To prevent things from getting to easy, the Ketar stationed several red tanks on Tricuspid, which take much longer to destroy than it's worth bothering with them. At some locations radar beacons are installed, which should be destroyed, but they are often placed strategically to fool the player into walking past them, whereupon they are caught and thrown in a prison cell. It's possible to bribe boxes at the door by shooting at them to "pay" them either with shield or fuel. Escape leads to a huge tunnel below the surface, which spans the whole circumference of the moon.

Still, Dark Side is easier and not nearly as opaque as Driller, and can be solved in just a few sessions. Acting fast is much more important, though, so taking good notes where to go at which point is essential. To provide an additional challenge, Incentive Software included 40 "cryptic hints" in the manual that somehow related to the game in a counter-intuitive way, clues like "Don't be square-Go for it!" or "Emulate the journey of Scott the adventurer." One of those who could explain what all these meant by the closing date was promised "a 2 week, expenses paid trip for two, to Baltimore, USA" - at least for UK players. It is not known whether a similar incentive was given for the North American release, which was published by Spotlight Software and sported a much more elaborate cover illustration than any of the British versions.

The original engine didn't experience any noticeable improvements over the predecessor, and the version differences between the 8-bit platforms are largely the same as with Driller. The Atari ST and Amiga, on the other hand, received even more special treatment. Enemies can now move around the sector they're placed in on predetermined lines, as do some other objects. Dithering is re-introduced to these ports, sometimes used to simulate (static) shading in dark areas, or for some neat lighting effect like the blinking of the ECDs' sun receptors. The starting position is moved a few steps backwards on these two platforms, maybe to give a better initial overlook of the first sector and/or to keep the player out of range of the now mobile enemy tank. The gameplay is also optionally accompanied by music, although it is little more than constant portentous whirring, with a beat building up in the background and some quiet notes here and there. It's also either that or sound effects.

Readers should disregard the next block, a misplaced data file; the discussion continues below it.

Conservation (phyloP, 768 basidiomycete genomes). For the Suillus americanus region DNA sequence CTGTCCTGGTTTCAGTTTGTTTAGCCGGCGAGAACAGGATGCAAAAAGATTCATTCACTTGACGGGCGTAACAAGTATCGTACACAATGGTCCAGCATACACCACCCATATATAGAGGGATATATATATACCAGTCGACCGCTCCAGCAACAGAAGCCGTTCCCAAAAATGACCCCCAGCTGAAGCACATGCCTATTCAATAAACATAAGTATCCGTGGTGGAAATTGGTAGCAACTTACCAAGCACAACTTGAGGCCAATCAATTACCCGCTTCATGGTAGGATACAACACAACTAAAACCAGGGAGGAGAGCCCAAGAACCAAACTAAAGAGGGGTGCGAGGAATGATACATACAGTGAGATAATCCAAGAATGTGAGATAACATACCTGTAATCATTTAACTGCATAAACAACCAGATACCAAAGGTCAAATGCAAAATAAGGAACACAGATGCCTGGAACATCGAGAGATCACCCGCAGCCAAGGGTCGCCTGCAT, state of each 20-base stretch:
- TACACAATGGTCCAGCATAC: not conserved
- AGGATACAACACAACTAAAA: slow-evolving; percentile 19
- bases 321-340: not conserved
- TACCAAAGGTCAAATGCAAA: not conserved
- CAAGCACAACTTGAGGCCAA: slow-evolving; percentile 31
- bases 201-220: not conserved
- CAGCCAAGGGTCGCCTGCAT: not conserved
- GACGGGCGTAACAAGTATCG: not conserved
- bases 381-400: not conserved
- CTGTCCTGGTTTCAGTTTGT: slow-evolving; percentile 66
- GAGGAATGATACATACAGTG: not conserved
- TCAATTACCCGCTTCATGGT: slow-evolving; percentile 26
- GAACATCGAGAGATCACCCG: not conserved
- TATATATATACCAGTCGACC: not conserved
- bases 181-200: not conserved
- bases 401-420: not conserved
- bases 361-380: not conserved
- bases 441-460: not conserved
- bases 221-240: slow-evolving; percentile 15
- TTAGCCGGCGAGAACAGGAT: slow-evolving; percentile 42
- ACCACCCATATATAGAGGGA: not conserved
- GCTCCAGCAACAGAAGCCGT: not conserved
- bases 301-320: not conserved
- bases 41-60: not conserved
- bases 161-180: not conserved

Unknown
HardcoreGaming101.net
Added: 1 Mar 2017
Released about half a year after Driller, Dark Side is the game's only true sequel. Even then it takes place centuries later, though, as Ketar activity has been uncovered on the dark side of Evath's other moon, Tricuspid. Soon researchers discover their evil plot to... harness solar power! Well, and then to destroy Evath with a "particle beam transmiter" as soon as enough energy is built up. The game once again comes with a huge backstory, which doesn't make a whole lot of sense, is terribly written and riddled with typos. Like in Driller, the actual mission involves travelling to all sectors of the moon, but this time it's to find and deactivate certain Ketar installations, called ECDs, to prevent them from somehow destroying Evath. However, they only can be take down in a specific sequence.

Not much has changed in terms of the world's structure. Tricuspid's map has the same polyhedron shape with 18 sectors as Mitral, and the hero is once again dropped alone on the surface. But instead of a boring mining probe, the player is equipped with an awesome jetpack, which can be turned on at any time to fly above the scenery, which is often required to find secret passages and avoid enemies or obstacles. This makes sure that Dark Side still is a game of resource management, even though there are no drill rigs to call upon. The jetpack consumes fuel whenever it is used, and at the start the supply is not very generous. So among the items of the Tricuspid bucket list should be the goal to find shield charge stations, the first of which luckily is found in the starting sector. But shield is not fuel, and so the player also has to find some stacked twin pyramids, which allow to exchange one for the other.